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C Brown of 62/64 Gwydir Street doing his round in Cottenham (photo E Smith)

62 / 64 Gwydir Street

History of 62 Gwydir Street

1871: Unnumbered

Herbert J Watson, 27, grocer and provisions merchant, b Cambridge

Louisa, 28, b Cambridge

Arthur, 1, b Over

Elizabeth A Giffen, 21, servant, b Meldreth

Walter P Dodson, 15, grocer’s apprentice, b Swavesey


1881: (62 & 64)

Herbert J Watson, head, 37, grocer and provisioner 3 hands, b Cambridge

Louise C, wife, 38, b Cambridge

Arthur W, son, 11, scholar, b Over

Sidney H, son, 6, scholar, b Cambridge

Florence L, 2, b Cambridge

Herbert P, 9 mos, b Cambridge

Edward W Tebbit, lodger, 24, grocer’s assistant, b Burwell

Samuel Tebbit, lodger, 20, grocer’s assistant, b Bourne

Charles Rayment, lodger, 17, grocer’s assistant, b Madingley

Eliza J Pink, 14, nursemaid, b Longstanton

Adelaide Simmons, 15, servant,  b Teversham


1891:

(62)

James R Bennett, head, 31, tailors assistant, b Cambridge

Adelaide, wife, 28, b Cambridge

Arthur C, son, 7, scholar, b Cambridge

Helena L, daughter, 5, scholar, b Cambridge

Frederick Furbank, cousin, 17, tailor’s improver, b Cambridge

(64)

Alfred J Phillips, head, 26, dairyman, b Essex

Elizabeth, wife, 30, b Essex

Herbert H S, son, 11 mos, b Cambridge

Mary Reading, servant, 18, b London

Ernest Turner, 18, assistant dairyman, b Essex


1901: (62 & 64)

Charles Brown, 46, hardware merchant, b Surrey

Clara, 40, b Cambridge

Eliza 20, assistant to her father, b essex

Robert, 18, assistant, b Essex

Crissie, 13, assistant, b Essex

Willie, 6, b Cambridge

William, brother, 30, assistant to Charles Brown, b Cambridge

Maria, mother, 72, b London

Browns of Gwydir Street would visit Cottenham every week.


1904: Charles Brown


1909: CIP 6.8.1909: Before the Mayor (in the chair). H. M. Taylor, J. Taylor, and J. O. Vinter, Esqs. Sequel to a Collision. Charles Brown, hardware merchant, 62, Gwydir-street was summoned by Mr. K. H. H. Whitehead, solicitor, Cambridge for not having a light attached to his vehicle in Victoria-avenue on July 29th.

Mr. S. J. Miller defended, and pleaded not guilty.

Evidence was given by the plaintiff, who said there was no light on defendant’s vehicle. Witness was riding a motor-cycle, on his right side of the road, and a collision occurred, witness’s left leg being hurt. He afterwards saw defendant get down from his van and light his lamp. P.c. Wright appeared on the scene, and witness complained to him that defendant had had no light at the time of the collision.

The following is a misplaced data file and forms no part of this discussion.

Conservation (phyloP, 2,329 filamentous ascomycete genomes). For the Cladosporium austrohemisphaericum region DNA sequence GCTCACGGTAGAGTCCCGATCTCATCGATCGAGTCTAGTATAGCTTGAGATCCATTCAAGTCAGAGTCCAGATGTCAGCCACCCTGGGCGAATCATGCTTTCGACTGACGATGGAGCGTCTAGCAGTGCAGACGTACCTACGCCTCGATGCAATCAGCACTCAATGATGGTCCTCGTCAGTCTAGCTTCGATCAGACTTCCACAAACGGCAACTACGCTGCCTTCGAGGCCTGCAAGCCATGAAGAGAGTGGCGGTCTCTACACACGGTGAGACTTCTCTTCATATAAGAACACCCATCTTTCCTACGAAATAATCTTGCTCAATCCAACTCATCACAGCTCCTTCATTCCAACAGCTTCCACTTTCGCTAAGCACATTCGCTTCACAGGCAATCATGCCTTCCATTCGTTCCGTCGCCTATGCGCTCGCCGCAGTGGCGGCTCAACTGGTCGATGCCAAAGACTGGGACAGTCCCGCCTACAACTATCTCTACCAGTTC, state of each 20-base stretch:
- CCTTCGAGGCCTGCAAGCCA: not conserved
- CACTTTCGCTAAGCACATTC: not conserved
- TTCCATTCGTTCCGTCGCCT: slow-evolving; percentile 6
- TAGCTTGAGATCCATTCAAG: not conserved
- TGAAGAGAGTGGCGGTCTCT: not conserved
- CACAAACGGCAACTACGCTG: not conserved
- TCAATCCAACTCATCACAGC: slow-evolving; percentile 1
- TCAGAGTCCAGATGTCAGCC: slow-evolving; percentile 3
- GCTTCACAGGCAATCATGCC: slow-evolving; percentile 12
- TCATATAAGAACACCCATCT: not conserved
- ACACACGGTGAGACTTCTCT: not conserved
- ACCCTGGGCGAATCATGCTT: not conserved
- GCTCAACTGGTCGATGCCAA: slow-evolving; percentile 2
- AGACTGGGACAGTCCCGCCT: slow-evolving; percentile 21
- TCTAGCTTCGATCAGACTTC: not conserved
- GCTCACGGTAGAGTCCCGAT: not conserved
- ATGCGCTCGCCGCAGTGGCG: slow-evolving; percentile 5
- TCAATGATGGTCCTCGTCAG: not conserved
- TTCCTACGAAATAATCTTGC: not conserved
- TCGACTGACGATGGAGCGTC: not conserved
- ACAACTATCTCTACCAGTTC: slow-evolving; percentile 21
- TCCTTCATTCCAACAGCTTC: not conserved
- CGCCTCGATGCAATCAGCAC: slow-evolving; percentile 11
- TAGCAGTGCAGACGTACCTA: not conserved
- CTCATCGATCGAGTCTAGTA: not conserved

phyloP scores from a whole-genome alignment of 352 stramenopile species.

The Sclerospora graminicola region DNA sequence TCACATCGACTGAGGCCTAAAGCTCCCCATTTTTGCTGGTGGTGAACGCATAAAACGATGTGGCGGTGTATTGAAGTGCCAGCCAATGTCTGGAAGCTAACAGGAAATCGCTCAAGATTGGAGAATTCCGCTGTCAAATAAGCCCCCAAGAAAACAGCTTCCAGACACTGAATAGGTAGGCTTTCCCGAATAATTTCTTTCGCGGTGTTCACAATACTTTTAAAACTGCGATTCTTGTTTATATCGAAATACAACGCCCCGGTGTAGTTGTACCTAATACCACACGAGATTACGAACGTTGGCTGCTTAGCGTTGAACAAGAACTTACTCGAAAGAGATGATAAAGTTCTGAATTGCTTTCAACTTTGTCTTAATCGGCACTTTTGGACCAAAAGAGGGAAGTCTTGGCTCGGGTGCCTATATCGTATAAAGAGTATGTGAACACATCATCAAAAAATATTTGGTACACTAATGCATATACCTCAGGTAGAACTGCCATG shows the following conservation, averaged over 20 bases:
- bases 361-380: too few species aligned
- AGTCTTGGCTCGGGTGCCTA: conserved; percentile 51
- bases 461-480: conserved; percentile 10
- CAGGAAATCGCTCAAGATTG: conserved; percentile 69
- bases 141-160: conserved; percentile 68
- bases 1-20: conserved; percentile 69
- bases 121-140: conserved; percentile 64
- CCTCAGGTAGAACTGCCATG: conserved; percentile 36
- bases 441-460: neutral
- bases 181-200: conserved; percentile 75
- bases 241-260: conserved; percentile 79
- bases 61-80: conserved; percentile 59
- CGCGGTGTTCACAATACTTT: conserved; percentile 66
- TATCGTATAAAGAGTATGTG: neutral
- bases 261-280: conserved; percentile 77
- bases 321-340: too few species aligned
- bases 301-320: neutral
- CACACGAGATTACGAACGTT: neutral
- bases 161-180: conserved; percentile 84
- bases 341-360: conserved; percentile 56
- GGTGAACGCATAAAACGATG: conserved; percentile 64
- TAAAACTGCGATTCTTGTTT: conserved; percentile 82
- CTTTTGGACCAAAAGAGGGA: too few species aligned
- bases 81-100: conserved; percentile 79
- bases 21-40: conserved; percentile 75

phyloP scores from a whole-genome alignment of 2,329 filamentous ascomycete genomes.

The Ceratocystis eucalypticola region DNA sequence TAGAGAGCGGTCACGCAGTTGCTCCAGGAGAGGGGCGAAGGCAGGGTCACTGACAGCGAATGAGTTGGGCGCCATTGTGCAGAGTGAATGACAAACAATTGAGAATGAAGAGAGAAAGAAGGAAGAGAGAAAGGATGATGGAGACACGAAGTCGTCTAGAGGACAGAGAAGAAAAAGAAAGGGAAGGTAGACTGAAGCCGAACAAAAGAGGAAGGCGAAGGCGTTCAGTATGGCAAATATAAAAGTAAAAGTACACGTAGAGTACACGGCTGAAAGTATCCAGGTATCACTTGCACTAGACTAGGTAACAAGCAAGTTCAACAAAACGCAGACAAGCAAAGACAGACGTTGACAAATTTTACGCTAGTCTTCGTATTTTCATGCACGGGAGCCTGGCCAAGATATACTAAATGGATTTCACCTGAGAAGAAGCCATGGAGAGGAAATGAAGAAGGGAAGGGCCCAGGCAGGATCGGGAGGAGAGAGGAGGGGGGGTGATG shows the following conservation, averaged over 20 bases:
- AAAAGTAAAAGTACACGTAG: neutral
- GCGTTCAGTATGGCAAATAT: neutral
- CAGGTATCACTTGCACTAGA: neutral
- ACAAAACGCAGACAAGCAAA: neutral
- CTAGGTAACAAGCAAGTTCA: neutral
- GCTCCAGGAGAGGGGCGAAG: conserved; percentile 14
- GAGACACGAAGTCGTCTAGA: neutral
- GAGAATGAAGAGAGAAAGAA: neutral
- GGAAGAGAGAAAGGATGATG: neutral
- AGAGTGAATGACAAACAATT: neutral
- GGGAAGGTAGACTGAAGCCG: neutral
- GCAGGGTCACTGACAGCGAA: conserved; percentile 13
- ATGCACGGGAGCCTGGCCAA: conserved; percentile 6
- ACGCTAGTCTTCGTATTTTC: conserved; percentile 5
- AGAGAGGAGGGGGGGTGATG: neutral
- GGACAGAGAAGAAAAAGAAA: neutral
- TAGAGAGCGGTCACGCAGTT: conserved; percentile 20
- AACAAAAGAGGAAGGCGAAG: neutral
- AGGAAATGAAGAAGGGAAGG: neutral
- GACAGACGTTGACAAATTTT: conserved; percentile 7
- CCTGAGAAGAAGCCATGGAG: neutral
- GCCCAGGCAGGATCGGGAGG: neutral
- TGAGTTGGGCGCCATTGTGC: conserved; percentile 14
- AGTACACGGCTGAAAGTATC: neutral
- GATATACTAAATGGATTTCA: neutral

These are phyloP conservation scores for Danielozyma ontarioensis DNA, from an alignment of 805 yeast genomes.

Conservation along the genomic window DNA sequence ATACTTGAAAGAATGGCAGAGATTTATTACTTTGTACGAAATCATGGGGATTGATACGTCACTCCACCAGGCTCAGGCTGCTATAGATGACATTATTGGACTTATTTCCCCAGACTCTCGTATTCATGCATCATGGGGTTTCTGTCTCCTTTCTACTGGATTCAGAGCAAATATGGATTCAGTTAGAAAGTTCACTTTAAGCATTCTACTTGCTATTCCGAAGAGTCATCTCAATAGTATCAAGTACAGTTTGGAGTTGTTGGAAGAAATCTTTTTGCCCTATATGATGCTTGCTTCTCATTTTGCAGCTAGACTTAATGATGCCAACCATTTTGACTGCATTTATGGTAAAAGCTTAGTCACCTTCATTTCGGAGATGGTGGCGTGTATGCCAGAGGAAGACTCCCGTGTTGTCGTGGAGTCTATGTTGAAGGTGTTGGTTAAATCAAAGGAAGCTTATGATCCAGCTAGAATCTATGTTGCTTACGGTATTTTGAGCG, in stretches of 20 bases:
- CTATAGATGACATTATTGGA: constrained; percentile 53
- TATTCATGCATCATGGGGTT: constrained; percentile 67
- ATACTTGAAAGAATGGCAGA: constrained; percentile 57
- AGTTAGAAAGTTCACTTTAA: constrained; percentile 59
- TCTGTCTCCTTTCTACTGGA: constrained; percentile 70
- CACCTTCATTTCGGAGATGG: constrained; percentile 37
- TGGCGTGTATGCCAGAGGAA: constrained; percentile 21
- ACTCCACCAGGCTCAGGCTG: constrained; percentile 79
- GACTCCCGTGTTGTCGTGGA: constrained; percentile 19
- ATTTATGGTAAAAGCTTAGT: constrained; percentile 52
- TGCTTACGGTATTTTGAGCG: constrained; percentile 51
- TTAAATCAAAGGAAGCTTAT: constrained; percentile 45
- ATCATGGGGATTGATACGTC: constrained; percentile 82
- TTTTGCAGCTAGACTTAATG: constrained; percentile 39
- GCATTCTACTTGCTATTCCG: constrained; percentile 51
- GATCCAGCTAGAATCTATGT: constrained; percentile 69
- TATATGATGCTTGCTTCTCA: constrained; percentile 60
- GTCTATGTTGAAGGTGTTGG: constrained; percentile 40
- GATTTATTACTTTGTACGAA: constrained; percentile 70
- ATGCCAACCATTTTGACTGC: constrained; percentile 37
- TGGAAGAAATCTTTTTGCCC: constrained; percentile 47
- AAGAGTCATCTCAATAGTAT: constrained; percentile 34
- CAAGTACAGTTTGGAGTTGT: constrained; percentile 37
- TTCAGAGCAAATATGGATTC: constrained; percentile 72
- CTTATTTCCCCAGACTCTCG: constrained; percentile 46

Reginald Bowd, of 20, Chesterton-road. deposed to seeing the accident, and said there was no light on the cart. The saw defendant light his lamp.

Defendant said he was driving a pair-horse van towards Cambridge in Victoia-avenue. When he was coming down the incline of the bridge he saw a motor bicycle approaching very fast on the wrong side. Witness put the brake on and pulled his horses up. As the cycle still kept on he shouted out, and the cycle went across his horses  struck the off-side animal, and went on to the pavement. Witness thought the cycle was going at 30 miles an hour. He went across to see if could help Mr. Whitehead, who said “Where were you?’ Witness said “Where were you? If it hadn’t been for me hollering out you would have been killed.’’ After a while Mr. Whitehead got up and looked at the horse, which he said he did not think he had hurt very much. He also asked witness if he had a light, and witness replied, “Yes, a good one.’’ The light was burning then. Witness denied lighting any lamp. Mr. Whitehead gave witness a card and said, “Come to my office and I will make it right with you.” Witness went to the office, and saw Mr. Whitehead and his father, whom he told that his horse was lame and that he should expect compensation. Mr. Whitehead asked about the bicycle, and witness said they would have to pay for that. Mr. Whitehead asked if witness had seen the police report, which he said was very much against him (defendant), and that the police were going to prosecute him for not having a light.

P.c. Wright said that on evening he was in the Mammoth Show grounds when he heard a commotion in the Victoria-avenue. He heard a man shout and a sound as though a motor had gone on to the pavement. He looked over the boards and saw defendant’s van, which had a light on, and someone on the pavement.

P.c. Ray, of the County Constabulary, said he saw defendant pass him below the bridge, and there was a light on the van then.

Frederick William Newman, labourer, of Sedgwick-street, deposed to being on the bridge when defendant passed. The lamp was alight then.

The Chairman said the magistrates were unanimously of opinion that it was no use going on with the case, which was thereupon dismissed. 


1911:

Frank Morrison, 39, butcher, b Worthing

Gertrude, 39, b Hull

Reggie, 18, butcher, b King’s Lynn

Percy, 15, b London

Evelyn, 9, b Swanage

William Lenman, lodger, 19, fish merchant, b Cambridge

Crissee [Clarissa] Lenman, lodger, 19, wife, b Cambridge


1913:

Charles Brown

Charles Brown 62 Gwydir Street c.1910 in Cottenham (Cambs Collection)


1939: ?


1962:

A A Whitehead, fruit merchants

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